of all exposed parts of the car, including both couplers'. The testimony of defendant's inspector is that in making such inspection he found 'no visible defect in the car or couplers'. The conductor, in charge, testified that the train was made up of 92 cars loaded with coal, and the one with the broken coupler was 47 cars from the engine; that the part of the broken coupler remaining in place on the car after the break, by presence of rust on its upper surface indicated an old fracture in the coupler. Another car inspector testified that he examined the car after the event and that the surface of the broken coupler indicated 'a 55% old break or fracture' and that the break had occurred about 14 inches back from the end sill at a point which was not visible from the outside of the car. An inspector general testified that cars which are received on interchange are given the same Class A inspection, without discrimination, as cars owned by the defendant; but that such inspection involves more than observing what can be seen in 'walking around a freight car * * * you have to get down and look up underneath to see what you can see from the bottom and then over the top of the sill, if it is open'.
Appellant strongly relies upon Bradley v. Lake Shore & M. S. R. Co., 238 Pa. 315, 86 A. 200, 201, 44 L.R.A.,N.S., 1148, an action for personal injuries in which a judgment based upon binding instructions for the defendant was affirmed. In that case the plaintiff went to the railway station and, while waiting for an evening train which he intended to take, sat on a truck on the station platform. He was injured when struck by an iron brake bar which broke away, and was hurled violently, from a car on a passing train. The brake bar had been held in place by a cotter pin which the 'jolting or vibration' of the car had dislodged. The car had been inspected in the afternoon of the day of the injury when the brake bar involved was found to be in place and in order, although a brake bar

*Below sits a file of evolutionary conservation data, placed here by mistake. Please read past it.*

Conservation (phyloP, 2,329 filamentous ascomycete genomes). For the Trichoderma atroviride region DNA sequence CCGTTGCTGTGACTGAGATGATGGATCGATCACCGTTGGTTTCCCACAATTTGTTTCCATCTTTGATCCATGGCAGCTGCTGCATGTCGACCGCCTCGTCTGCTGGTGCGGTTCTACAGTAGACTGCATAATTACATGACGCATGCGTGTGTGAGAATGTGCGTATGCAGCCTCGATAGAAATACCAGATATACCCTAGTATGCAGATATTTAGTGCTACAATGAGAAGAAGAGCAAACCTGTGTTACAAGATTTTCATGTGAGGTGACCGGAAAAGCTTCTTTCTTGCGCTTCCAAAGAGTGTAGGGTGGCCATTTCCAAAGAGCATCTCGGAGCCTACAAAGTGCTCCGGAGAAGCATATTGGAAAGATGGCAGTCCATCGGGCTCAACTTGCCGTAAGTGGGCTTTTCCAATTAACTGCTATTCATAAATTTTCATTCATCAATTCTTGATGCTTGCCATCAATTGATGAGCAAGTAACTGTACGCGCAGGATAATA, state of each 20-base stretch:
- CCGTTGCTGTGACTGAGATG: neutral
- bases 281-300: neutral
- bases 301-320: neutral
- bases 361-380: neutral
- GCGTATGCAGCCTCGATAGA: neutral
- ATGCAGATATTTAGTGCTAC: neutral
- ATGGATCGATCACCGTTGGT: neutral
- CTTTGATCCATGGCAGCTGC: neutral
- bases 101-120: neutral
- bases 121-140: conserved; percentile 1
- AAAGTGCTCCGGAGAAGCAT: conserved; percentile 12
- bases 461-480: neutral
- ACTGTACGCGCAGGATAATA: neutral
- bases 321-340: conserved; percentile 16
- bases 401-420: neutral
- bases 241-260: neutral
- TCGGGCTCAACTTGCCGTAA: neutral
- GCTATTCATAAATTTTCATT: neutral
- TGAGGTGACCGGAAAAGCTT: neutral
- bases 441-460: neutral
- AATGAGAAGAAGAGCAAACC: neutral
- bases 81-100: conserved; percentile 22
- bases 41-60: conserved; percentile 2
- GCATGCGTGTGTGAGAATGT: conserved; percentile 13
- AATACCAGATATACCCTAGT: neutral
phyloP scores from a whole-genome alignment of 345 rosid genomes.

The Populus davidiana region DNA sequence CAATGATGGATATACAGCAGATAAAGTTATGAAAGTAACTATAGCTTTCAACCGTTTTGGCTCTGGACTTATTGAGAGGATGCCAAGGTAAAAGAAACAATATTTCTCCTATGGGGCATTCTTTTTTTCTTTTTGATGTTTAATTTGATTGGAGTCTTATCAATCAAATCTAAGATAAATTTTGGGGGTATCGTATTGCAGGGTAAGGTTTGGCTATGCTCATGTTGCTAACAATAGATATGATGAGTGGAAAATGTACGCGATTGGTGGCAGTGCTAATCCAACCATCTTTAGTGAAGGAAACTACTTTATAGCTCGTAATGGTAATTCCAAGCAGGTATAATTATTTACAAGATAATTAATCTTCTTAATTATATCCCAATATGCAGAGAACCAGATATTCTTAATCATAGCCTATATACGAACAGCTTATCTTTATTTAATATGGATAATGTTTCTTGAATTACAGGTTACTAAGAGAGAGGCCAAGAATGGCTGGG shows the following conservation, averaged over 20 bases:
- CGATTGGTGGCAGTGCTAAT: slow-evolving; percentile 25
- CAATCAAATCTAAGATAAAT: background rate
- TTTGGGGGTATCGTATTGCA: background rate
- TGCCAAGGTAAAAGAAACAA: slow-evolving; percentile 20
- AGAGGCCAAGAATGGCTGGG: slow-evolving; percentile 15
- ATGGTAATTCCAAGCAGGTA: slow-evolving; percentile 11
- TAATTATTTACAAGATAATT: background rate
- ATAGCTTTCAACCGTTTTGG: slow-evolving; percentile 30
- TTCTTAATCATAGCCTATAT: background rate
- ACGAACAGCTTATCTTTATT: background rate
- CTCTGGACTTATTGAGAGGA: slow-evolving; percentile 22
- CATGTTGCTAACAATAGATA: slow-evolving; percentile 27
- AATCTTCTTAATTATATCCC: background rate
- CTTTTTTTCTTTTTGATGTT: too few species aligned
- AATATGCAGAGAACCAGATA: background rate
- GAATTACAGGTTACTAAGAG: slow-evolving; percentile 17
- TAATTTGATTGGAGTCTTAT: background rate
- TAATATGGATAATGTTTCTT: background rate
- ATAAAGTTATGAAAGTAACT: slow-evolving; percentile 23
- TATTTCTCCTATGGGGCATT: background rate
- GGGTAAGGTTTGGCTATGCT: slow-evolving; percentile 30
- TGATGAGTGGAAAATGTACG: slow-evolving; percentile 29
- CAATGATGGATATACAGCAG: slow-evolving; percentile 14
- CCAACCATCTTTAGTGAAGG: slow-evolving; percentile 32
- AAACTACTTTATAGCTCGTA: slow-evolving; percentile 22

[ 173 Pa. Super. Page 300]
on another car was missing. A verdict for defendant was directed on the ground that the evidence did not warrant a finding charging the railroad with negligence and the Supreme Court affirmed the judgment on the view that the evidence did not disclose more than 'an accident pure and simple' which did not impose liability on the railroad.
The Bradley case has not been followed in a similar factual situation and cannot be regarded as authoritative in the disposition of the present appeal. In the course of the opinion in that case the Supreme Court said: 'That the bar should have fallen down, broken off, and been hurled from the train just at the spot where the plaintiff was sitting was of course a result which the defendant could not have foreseen'. The brake bar was of considerable size and weight and from 2 to 3 feet in length. Under the present-day rule (Cf. Dahlstrom v. Shrum, 368 Pa. 423, 84 A.2d 289) from a realistic viewpoint it must have been reasonably foreseeable in the instant case that a coupler when broken would be thrown clear of the train and, rolling down the embankment on to U. S. Route 1, might damage a motor vehicle, the property of some one of the class to which plaintiff belongs, lawfully proceeding on that much-traveled highway. Moreover the Bradley case, in which the doctrine of exclusive control was not applied, is not consistent with the more recent decisions of our Supreme Court to the effect that in similar factual situations the question of the defendant's negligence is for the jury. Here the proof as to the cause of the accident was peculiarly and exclusively within the possession of the defendant (Cf. Miller v. Hickey, 368 Pa. 317, 81 A.2d 910) and the doctrine of exclusive control was applicable. Moreover, from the fact that defendant's testimony of the exercise of due care is uncontradicted, it does not follow that the defendant is entitled to judgment n. o. v. It still remained 'for the jury to decide whether such explanations